So what did we really learn about wine racks and earthquakes from Will It Shake?
Behind the Scenes on the Set of Will It Shake? Wine Rack Episode
Engineer Andy warned us before hand, “If you value your wine, I’d secure it.” How’d he know the rack would fall?
If it was that obvious wouldn’t every wine rack in the great wine loving state of California already be strapped to the walls?
So I was skeptical.
In a small and brief earthquake simulation, the wine bottles shook against the sides of the rack, and the rack shook against the wall, but nothing fell. The magnitude was low enough that we all feel those kinds of earthquakes every month in California. I worried we’d have to scrap the shoot.
But in the next test, we cranked the virtual earthquake up a bit. Even though it was still not as long as a real 7.5 would be and before the shaking really got going, the wine rack came down in one whole piece.
As the wine rack fell, wine bottles shot out, smashing into the ground and then into each other. Broken glass and “red wine” were everywhere.
The estimated magnitude of the earthquake simulation was 7.5, but that does not even come close to being as long as a real 7.5 magnitude earthquake would be. If Paul let the shake table go for the full minute a 7.5 earthquake would take, all that spilled wine and broken glass would have ended up all over the laboratory.
As it was, the clean up was really hazardous. A few of our crew were Totally Unprepared, and couldn’t help clean up the broken glass because they weren’t wearing closed toe shoes and didn’t have work gloves. I blame the line producer. Oh wait, that’s me!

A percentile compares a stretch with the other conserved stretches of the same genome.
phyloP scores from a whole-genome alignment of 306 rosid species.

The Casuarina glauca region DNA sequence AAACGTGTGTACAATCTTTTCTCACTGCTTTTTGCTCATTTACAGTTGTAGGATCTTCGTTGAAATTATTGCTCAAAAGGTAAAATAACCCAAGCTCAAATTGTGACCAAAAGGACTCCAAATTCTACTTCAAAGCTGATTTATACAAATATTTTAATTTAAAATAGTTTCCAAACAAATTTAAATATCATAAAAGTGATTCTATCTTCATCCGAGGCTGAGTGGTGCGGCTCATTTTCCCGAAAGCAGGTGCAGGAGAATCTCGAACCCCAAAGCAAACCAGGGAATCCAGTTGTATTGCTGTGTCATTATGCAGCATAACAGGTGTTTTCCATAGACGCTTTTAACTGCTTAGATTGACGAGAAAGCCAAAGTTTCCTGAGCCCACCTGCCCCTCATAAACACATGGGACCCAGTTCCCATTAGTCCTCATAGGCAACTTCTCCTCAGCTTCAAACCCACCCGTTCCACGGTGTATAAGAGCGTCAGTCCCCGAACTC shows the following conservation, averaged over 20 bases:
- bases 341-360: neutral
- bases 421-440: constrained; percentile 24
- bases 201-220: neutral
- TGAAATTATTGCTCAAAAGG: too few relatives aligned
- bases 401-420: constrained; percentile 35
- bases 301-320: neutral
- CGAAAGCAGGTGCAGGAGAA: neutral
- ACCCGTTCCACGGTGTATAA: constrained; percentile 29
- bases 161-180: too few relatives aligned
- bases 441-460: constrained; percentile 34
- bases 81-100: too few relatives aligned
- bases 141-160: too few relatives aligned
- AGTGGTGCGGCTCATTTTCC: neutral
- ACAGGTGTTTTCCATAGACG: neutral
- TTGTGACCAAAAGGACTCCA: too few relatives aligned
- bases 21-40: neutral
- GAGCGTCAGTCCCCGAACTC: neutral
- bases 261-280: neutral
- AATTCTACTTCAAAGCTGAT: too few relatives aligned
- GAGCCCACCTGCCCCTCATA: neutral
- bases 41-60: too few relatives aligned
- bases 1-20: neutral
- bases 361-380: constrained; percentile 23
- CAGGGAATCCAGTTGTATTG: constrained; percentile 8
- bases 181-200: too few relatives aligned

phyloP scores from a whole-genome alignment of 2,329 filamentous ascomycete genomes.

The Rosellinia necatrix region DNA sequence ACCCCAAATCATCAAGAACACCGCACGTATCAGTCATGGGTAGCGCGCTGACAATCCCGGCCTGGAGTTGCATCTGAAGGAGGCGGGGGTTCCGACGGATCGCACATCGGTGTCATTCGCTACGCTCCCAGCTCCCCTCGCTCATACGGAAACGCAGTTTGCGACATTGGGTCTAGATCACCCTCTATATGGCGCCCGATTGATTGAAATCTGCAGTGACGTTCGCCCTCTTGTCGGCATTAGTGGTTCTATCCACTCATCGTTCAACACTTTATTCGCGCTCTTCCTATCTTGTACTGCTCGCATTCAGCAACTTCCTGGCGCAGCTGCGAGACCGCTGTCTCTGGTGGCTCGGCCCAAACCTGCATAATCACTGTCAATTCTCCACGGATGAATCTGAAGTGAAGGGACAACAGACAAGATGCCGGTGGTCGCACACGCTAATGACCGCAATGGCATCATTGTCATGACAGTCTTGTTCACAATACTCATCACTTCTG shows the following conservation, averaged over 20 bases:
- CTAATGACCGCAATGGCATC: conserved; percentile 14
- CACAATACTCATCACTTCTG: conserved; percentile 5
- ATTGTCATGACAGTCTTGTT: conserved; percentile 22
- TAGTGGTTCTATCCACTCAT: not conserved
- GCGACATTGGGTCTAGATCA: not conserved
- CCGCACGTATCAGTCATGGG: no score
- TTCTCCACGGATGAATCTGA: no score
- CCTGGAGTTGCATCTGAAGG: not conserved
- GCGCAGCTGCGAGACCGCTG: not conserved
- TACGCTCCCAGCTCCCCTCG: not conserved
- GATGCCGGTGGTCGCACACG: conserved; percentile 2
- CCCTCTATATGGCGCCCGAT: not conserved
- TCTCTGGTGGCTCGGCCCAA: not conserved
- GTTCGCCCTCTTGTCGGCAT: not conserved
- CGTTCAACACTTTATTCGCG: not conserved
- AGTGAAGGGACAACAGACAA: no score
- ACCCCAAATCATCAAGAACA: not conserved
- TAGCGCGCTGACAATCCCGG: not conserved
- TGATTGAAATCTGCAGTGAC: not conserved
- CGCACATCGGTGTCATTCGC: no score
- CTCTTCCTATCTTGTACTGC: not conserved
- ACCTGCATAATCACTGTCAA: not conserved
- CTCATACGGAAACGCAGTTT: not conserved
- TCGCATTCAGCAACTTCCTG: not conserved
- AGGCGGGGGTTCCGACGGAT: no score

We scooped and shoveled and swept and mopped up all the extra slippery glass and the water mixed with glass chards. The clean up took longer than it took to build the wall and bottle all that fake wine. It took a LONG time, and we were in a controlled laboratory environment. Imagine trying to clean this up in your dining room.
After all, it didn’t take a whole lot of shaking to get the wine rack to fall over. The wine rack on the left, just standing against the wall full of wine, is a lot like ones you see in homes, stores, and restaurants. You see them everywhere. Now look to see how many of them are secured to the wall.
Now think about the wine rack in the corner of your dining room where your toddler rides her tricycle around in circles. Or the wine rack in your favorite brasserie (that’s French for restaurant) next to your favorite seat by the bar. You too could be Fred, the Totally Unprepared Wine Loving Crash Test Dummy.
So why didn’t the other wine rack fall on Jennifer, the Prepared Wine Loving Crash Test Dummy?
Our first step in wine-focused earthquake preparedness was to take a set of earthquake furniture straps and strap the rack to the wall. The best lesson we learned in this test was that things that are attached of the structure of your house shake less. All those beams and girders that keep your house in one piece can be put to good use securing your furniture . Make your wine rack part of the house structure with two straps, a set of screws and a stud finder. The stud finder helps you find the stud (not our engineer!) which is a vertical structural support in your house right behind that thin layer of plasterboard.
Then, if you want to keep individual bottles from falling you’ve got two options. The first are wine leashes. These little doodads are nothing more than thumbtacks and metal rings. The thumbtack goes in the front of your wine rack and the metal ring goes around the neck of the bottle to keep the bottle from heading too far out if it shakes loose. The other option is to use museum putty. It’s slightly tacky stuff that doesn’t dry out and keeps thing stuck to other things. It’s like gum under your desk, but not gross. We put a dab on the front side of the wine rack where the wine bottle rests and those bottles stayed stuck. The only down side is if you’re a serious wine aficionado (that’s French for “fan”) you’ll have to unstick the bottles before you turn them. Kind of a minor inconvenience if your wine is that valuable to you.